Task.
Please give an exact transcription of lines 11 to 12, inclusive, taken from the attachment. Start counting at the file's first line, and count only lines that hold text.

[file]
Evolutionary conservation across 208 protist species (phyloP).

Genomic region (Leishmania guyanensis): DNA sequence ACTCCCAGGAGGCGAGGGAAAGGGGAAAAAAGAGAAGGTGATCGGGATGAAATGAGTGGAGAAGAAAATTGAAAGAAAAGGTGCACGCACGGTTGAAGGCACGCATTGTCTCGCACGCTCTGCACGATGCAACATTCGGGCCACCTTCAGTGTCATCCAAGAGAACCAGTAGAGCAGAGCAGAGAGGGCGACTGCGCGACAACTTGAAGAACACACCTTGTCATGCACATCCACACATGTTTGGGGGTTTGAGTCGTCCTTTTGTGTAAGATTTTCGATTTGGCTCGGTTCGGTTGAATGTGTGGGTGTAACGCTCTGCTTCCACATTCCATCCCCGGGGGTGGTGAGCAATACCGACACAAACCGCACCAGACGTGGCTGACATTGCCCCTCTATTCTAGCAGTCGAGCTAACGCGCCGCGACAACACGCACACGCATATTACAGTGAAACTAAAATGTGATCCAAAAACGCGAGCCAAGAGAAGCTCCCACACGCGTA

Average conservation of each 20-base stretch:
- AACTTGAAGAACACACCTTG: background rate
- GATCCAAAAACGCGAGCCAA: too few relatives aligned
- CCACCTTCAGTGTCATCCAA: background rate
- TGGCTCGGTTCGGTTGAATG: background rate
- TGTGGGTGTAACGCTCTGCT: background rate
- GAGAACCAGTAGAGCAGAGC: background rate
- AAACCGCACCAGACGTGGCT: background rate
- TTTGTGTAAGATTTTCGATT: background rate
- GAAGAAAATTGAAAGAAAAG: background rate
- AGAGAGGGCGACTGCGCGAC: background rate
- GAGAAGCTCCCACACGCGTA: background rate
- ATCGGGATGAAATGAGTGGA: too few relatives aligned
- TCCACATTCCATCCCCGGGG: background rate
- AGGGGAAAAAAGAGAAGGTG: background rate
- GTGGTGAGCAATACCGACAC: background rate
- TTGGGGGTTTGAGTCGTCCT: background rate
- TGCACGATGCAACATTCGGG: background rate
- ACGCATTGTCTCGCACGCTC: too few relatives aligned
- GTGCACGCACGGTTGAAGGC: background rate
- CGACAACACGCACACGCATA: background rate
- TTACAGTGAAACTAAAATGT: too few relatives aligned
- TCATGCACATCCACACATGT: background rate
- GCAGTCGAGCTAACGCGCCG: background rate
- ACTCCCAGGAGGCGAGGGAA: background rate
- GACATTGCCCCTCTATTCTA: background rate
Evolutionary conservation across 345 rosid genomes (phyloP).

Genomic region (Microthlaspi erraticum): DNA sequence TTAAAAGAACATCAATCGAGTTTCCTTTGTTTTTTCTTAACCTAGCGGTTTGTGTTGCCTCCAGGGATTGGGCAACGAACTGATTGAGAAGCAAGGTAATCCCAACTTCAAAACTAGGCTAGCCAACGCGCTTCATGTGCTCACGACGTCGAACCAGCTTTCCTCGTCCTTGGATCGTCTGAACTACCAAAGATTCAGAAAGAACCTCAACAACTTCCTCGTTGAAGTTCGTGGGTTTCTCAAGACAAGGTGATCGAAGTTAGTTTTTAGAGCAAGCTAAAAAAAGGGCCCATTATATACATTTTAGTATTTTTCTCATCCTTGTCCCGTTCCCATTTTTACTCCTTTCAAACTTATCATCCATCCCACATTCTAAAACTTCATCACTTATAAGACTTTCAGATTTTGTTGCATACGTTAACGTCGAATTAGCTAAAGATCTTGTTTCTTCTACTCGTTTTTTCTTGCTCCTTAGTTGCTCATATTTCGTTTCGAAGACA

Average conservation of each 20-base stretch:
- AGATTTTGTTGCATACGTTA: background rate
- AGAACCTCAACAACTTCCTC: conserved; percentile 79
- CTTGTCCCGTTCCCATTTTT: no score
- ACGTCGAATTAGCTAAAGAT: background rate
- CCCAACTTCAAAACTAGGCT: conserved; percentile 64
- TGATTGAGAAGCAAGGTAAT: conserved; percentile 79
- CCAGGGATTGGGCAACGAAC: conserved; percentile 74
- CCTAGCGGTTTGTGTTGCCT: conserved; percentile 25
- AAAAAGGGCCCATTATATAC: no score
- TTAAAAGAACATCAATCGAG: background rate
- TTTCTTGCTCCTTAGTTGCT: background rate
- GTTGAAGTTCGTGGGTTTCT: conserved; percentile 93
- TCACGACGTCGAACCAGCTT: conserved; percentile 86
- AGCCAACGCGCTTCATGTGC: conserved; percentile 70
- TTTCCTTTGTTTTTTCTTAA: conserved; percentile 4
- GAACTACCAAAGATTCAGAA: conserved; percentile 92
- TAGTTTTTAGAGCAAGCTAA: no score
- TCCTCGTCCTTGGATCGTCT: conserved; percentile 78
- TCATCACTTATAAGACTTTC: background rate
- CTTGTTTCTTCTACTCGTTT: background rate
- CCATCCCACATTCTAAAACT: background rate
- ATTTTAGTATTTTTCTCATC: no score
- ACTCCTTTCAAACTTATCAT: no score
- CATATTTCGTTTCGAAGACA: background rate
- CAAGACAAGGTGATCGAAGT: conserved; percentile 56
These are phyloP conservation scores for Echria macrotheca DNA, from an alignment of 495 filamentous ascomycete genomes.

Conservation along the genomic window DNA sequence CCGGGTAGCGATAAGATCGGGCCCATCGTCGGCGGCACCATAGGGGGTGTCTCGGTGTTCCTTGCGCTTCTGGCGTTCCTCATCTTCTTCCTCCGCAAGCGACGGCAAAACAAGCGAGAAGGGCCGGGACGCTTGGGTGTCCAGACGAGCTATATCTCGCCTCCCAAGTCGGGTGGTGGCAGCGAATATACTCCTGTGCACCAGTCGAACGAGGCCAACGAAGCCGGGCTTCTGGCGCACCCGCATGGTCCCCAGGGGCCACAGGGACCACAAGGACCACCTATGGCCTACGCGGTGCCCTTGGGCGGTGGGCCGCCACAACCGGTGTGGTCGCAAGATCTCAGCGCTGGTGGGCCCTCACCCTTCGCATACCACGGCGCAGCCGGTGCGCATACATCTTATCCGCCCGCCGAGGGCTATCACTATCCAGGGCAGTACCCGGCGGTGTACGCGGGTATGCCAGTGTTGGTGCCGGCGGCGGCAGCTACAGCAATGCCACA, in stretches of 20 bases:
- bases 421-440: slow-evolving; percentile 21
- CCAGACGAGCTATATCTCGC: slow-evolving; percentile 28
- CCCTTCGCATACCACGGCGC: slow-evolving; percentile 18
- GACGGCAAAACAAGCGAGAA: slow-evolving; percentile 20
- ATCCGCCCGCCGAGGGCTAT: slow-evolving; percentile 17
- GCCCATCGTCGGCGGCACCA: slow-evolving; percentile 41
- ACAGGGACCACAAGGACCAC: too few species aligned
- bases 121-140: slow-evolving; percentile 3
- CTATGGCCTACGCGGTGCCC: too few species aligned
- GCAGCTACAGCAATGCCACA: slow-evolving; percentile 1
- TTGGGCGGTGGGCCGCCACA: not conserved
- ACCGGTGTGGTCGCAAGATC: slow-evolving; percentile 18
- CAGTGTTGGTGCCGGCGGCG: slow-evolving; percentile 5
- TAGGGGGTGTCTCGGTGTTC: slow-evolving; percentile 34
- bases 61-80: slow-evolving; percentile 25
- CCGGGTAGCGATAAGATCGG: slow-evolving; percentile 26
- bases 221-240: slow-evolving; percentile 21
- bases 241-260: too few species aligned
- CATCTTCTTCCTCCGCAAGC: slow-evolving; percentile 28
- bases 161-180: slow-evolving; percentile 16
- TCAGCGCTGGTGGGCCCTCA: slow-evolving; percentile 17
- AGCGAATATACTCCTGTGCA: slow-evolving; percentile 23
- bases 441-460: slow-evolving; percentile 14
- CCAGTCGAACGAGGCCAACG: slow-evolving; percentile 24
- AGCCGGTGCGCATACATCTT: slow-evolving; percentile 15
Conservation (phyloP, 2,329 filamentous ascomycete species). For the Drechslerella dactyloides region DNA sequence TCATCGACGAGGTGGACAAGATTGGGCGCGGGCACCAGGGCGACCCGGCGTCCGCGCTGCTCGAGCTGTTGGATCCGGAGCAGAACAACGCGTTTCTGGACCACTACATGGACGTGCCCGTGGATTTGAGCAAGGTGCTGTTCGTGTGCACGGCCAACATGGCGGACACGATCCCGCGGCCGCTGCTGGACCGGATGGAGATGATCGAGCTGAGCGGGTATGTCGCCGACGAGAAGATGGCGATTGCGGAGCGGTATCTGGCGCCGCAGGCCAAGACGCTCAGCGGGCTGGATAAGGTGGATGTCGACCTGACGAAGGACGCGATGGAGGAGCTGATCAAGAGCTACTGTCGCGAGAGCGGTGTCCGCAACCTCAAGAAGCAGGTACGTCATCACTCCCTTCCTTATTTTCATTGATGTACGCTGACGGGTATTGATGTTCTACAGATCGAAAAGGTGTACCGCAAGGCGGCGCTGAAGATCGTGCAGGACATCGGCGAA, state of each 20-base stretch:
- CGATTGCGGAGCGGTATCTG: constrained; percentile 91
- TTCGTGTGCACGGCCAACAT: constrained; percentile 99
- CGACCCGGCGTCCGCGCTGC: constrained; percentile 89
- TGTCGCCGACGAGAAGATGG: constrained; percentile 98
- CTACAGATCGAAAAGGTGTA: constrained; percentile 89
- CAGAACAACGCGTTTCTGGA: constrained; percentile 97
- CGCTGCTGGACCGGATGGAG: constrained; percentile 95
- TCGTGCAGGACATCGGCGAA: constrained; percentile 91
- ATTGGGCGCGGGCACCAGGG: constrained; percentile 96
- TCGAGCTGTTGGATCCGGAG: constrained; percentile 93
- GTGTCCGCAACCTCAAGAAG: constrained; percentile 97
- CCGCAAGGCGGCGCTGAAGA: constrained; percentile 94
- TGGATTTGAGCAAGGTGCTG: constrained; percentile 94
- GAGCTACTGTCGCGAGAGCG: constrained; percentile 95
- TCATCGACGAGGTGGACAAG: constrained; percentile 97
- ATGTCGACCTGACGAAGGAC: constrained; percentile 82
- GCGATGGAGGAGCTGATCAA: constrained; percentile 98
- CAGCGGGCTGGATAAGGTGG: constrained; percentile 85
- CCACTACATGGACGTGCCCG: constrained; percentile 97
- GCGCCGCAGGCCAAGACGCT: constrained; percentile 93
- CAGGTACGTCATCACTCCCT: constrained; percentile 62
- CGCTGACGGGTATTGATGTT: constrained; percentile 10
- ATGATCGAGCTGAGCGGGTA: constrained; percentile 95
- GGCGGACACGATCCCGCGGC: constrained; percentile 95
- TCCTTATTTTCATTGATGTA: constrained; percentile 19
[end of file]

- TTTGTGTAAGATTTTCGATT: background rate
- GAAGAAAATTGAAAGAAAAG: background rate